Tinker, Tailor, Soldier . . . Janitor?


This security stuff is serious business. Ask Lockheed Martin janitor Michael Lynch, who is set to lose his security clearance because Defense Department officials think he is a security risk. Seems Lynch's previous financial problems have triggered a DoD flag which says that folks with money trouble will sell out their country.

But Lynch's money woes stem from a battle with a brain tumor and struggling to send a blind daughter to music school. Yep, just the type you've got to wonder about.

(via Fark)

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  1. Pardon me for stepping away from pure libertarian utopianism, but I don’t actually think that’s illegitimate. The reason for denying clearances to people in debt is obvious — $10K would go a long way to buying important, classified info from anyone with debts, even if they’re incurred by caring for your daughter and your tumor.

    And it’s not like the guy is likely to have an incredibly hard time finding another janitorial job — it will just need to be in unclassified facilities.

  2. I agree with Steve. The janitor sounds like somebody that foreign intelligence services would love access to — he’s financially desperate, he needs to provide for a daughter he might not be around to support, and he has access to sensitive facilities.

    When you think about it, isn’t the average person a lot more likely to sell out their country for their childrens’ sake than for the sake of, say, too many credit card bills from Macy’s?

  3. “The government is certainly overdoing it. They are leaping to conclusions that are just not there,” Fogel said…..

    Intel on this janitor says he’s a potential threat and needs be pre-emptively dealt with. He can have sensitive material in the hands of the North Koreans in 45 minutes. America must take action, it cannot afford to wait.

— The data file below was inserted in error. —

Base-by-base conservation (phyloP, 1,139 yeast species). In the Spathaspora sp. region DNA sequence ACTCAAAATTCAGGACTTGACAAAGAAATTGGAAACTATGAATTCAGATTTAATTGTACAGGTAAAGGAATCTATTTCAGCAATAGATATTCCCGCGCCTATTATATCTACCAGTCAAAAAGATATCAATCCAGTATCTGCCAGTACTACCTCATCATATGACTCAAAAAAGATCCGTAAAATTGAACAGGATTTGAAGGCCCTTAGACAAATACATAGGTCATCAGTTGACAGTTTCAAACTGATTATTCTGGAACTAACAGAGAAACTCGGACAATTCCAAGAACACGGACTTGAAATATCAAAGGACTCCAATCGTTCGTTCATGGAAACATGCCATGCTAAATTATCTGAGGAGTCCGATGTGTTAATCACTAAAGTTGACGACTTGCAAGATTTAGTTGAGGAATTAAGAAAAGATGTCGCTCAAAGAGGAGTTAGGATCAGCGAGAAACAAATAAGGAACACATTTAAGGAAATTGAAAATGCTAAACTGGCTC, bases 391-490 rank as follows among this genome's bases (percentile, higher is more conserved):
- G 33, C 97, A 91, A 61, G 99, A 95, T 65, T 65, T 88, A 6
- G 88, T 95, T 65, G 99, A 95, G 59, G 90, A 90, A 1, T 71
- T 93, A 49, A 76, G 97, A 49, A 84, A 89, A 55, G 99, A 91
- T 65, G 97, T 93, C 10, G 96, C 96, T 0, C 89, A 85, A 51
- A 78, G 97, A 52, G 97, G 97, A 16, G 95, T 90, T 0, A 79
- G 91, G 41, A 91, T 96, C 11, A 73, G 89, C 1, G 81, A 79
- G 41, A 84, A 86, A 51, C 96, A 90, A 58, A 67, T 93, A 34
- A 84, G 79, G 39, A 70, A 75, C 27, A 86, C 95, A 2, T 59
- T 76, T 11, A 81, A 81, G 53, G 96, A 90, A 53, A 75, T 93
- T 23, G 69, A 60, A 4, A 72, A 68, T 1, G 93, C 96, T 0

Scuse me folks, I have been watching too much cable news!

  4. The only problem with that is that the janitor probably doesn’t get to see anything much–anything important is locked away where they can’t see it. Maybe they could photograph sensitive equipment, but that would be about it (and I’m not sure they would let janitors in those areas). (I temped in a defense contractor’s office, so saw some of the precautions first-hand.)

    Higher-paid people also tend to run up even higher debts to keep up with the Jonses, who have much more expensive habits than the Smiths, who do the sweeping up. Hence it was Aldrich Ames who spied on the CIA, despite having a pretty good salary.

    But yes, it’s not completely cut and dried.

  5. The other side of this issue is if nothing was done and the janitor ended up selling sensitive material to a foreign group. There would be mass out cry for not connecting the dots.

    How mind-boggling it would be if the janitor won a court decision keeping his security clearance only to be found selling classified material later!

  6. Two points:

    I agree with Steve also – having a personal medical crisis and/or a disabled child is the sort of thing that allows one to morally justify doing something like selling US secrets, more so than just having wracked up personal debt to ‘keep up with the Jones’. So yes there is a possibility here.

    Although it may seem this guy could easily find another janitor job, he’s probably making more than usual for janitors because he’s working for a quasi-government organization (a defence contractor) and may even get extra for the security clearance. So, out of fairness, I think they should just reassign the guy to some less sensitive area since the incentive to do wrong is not by any means proof of actual or even future wrong doing.

  7. This kind of thing actually happens to soldiers/sailors on active duty fairly frequently. My bro-in-law commanded a Stinger missile battery. The manuals, training, etc. for this system require a SECRET clearance, for obvious reasons. Several of his junior-level enlisted guys had to be reassigned because they couldn’t manage their finances well enough to receive the required clearance.

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